NASA’s Perseverance rover recently captured this image of a shiny object that appears alien to Mars. The mission team believes it’s a piece of thermal shielding that separated from the spacecraft’s rocket-powered, jet pack-style descent stage, which landed about two kilometers away. For a reminder of just how epic Perseverance’s descent to the Martian surface was, check out this video montage of the landing. Image credit: NASA/JPL-Caltech.
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Europa Clipper is one step closer to launch. The NASA mission, which is due to launch in 2024, will perform nearly 50 flybys of Jupiter’s moon Europa, studying the icy moon and looking for plumes of liquid water shooting through the ice crust from the ocean thought to exist below. Europa Clipper is now ready to be assembled at NASA’s Jet Propulsion Laboratory. Pictured: Europa Clipper’s main body in the JPL clean room. Image credit: NASA/JPL-Caltech/Johns Hopkins APL/Ed Whitman.
JWST was struck by micrometeoroid but is still fully operational. NASA has confirmed that its new multi-billion-dollar space telescope sustained an impact to one of its primary mirror segments, an eventuality that was anticipated when building and testing the mirror on the ground. The telescope is still performing at a level that exceeds mission requirements, and the world can continue to look forward to the first science images, which will be released on July 12.
Mission engineers are still trying to deploy Lucy’s jammed solar array. The spacecraft, which launched in October 2021, has two circular solar arrays which are designed to take it farther from the Sun than any solar-powered mission has gone before. One of the arrays failed to completely deploy after launch, but the mission team hasn’t given up hope that their efforts to deploy it might work, and that the mission will still succeed regardless.
From The Planetary Society
Is it possible to maintain a space station forever? A project like the International Space Station takes multiple countries decades and billions of dollars to complete. With such a huge investment, you’d ideally want it to keep paying off indefinitely. But just like any machine, no matter how well you take care of it, eventually it will have enough problems that it’s not worth keeping it going. Our latest article explains exactly why the ISS can’t operate forever. Pictured: The ISS as seen from the space shuttle Endeavour in STS-134. Image credit: NASA.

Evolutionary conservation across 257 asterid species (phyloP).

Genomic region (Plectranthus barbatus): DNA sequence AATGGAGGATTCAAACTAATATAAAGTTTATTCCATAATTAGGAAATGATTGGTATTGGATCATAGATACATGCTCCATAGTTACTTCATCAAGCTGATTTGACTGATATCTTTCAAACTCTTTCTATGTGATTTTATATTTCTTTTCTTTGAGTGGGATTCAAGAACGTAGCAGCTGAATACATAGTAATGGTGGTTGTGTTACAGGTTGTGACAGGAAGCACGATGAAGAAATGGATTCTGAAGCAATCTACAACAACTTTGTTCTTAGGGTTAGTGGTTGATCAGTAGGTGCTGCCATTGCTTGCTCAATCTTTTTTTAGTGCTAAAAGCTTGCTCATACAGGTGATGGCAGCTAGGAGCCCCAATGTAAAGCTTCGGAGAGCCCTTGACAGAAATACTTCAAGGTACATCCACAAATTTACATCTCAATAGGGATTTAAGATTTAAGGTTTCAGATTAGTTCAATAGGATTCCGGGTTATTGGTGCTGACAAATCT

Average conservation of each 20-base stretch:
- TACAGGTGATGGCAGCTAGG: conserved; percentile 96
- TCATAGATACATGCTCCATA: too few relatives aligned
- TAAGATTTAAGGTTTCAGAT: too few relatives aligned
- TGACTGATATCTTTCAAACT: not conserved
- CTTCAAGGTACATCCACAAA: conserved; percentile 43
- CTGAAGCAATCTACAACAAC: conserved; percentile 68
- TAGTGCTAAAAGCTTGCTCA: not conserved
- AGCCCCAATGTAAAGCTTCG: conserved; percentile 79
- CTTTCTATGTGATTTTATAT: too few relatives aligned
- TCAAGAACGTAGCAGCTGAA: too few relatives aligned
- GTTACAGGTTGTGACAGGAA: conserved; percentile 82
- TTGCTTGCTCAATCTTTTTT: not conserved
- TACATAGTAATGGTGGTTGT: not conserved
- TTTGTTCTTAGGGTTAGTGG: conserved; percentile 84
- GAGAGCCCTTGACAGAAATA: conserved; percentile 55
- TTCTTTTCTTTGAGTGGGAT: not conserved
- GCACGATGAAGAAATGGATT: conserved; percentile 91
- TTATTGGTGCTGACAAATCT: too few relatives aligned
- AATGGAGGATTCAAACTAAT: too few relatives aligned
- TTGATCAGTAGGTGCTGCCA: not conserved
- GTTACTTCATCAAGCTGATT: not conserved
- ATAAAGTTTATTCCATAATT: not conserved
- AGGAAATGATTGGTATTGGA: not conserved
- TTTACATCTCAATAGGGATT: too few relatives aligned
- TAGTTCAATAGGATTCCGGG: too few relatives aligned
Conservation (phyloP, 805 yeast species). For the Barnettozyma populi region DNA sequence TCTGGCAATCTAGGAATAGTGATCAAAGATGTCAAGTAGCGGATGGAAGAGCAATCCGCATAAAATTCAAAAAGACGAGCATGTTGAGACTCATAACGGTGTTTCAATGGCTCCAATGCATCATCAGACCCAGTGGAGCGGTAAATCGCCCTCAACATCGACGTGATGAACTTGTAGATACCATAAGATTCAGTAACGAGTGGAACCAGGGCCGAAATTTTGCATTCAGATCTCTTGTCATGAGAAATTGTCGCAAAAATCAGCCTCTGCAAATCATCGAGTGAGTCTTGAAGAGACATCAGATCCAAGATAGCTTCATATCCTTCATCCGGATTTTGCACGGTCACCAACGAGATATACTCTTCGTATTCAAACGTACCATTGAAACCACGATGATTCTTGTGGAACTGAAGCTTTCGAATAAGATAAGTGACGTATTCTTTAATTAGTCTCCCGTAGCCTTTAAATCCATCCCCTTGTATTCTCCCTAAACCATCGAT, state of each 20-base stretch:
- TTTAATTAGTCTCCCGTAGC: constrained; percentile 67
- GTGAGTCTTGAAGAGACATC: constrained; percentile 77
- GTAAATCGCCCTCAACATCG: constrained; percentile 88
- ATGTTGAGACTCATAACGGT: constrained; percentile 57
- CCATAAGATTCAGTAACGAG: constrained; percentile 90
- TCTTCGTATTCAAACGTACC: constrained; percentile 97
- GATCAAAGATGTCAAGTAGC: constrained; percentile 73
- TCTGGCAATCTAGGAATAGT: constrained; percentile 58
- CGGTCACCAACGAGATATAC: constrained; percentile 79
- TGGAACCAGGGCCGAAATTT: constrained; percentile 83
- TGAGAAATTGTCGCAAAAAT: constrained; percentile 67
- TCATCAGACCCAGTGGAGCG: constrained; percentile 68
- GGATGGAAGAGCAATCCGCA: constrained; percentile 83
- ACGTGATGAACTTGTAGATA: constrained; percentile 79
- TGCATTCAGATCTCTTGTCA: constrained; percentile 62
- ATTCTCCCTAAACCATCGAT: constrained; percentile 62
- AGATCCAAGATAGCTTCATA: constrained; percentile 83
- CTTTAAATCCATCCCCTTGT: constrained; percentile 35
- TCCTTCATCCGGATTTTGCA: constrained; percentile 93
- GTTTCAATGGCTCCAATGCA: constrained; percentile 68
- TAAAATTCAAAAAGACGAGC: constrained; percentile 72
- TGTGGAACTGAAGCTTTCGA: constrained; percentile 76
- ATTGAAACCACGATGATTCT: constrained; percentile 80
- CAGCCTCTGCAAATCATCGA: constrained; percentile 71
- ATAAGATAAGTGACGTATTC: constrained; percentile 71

Leading a space mission is no easy feat, nor is working the way up to that position. This week’s episode of Planetary Radio features a moving conversation with Psyche mission lead Lindy Elkins-Tanton about her memoir “A Portrait of the Scientist as a Young Woman,” which chronicles her journey through life and her career, and how she persevered through the many challenges that women face in STEM and in the world.
Action Alert: NEO Surveyor needs your help
NASA’s asteroid-hunting space telescope NEO Surveyor is a critical mission that is still in development. Until recently the mission was meant to be ready for launch by the mid-2020s and would orbit between Earth and the Sun looking for near-Earth asteroids big enough to destroy a city. But NASA’s latest budget would cut $130 million from the mission, a reduction that would seriously delay and disrupt this essential planetary defense mission. The Planetary Society has issued a joint statement with the National Space Society urging Congress to reject these budget cuts. If you live in the United States, you can make a real difference in this advocacy effort by contacting Congress using this form, telling them that the NEO Surveyor mission has your support. Pictured: An artist’s impression of NEO Surveyor. Image credit: NASA/JPL-Caltech/The Planetary Society.
Do even more to support planetary defense
The Planetary Society works year-round to make sure humanity is prepared to defend our planet from an asteroid impact, and you can help us:
Invest in efforts to find, track, and characterize near-Earth asteroids and comets
Support and advocate for the development of asteroid mitigation technologies
Bring experts around the world together to collaborate and share their work
By donating today to our planetary defense program, you can do your part to help keep our planet safe from impacts.
Look to the east in the predawn to find all five of the planets you can see with just your eyes. They’re lined up in their order from the Sun: Mercury lowest to the horizon followed by Venus, Mars, Jupiter, and Saturn highest up. Learn more about what to see in June’s night sky.
Wow of the Week
Artist and Planetary Society member Ted Ollier created these representations of the paths that NASA’s Mars Exploration Rovers Opportunity (left) and Spirit (right) took over the course of their missions on Mars. Both rovers overcame all kinds of obstacles (literal and figurative) to maximize their time on Mars, exceeding their planned 90-day mission lifetimes by many years. Image credit: Ted Ollier.
Send us your artwork!
We love to feature space artwork in the Downlink. If you create any kind of space-related art, we invite you to send it to us by replying to any Downlink email or writing to [email protected]. Please let us know in your email if you’re a Planetary Society member!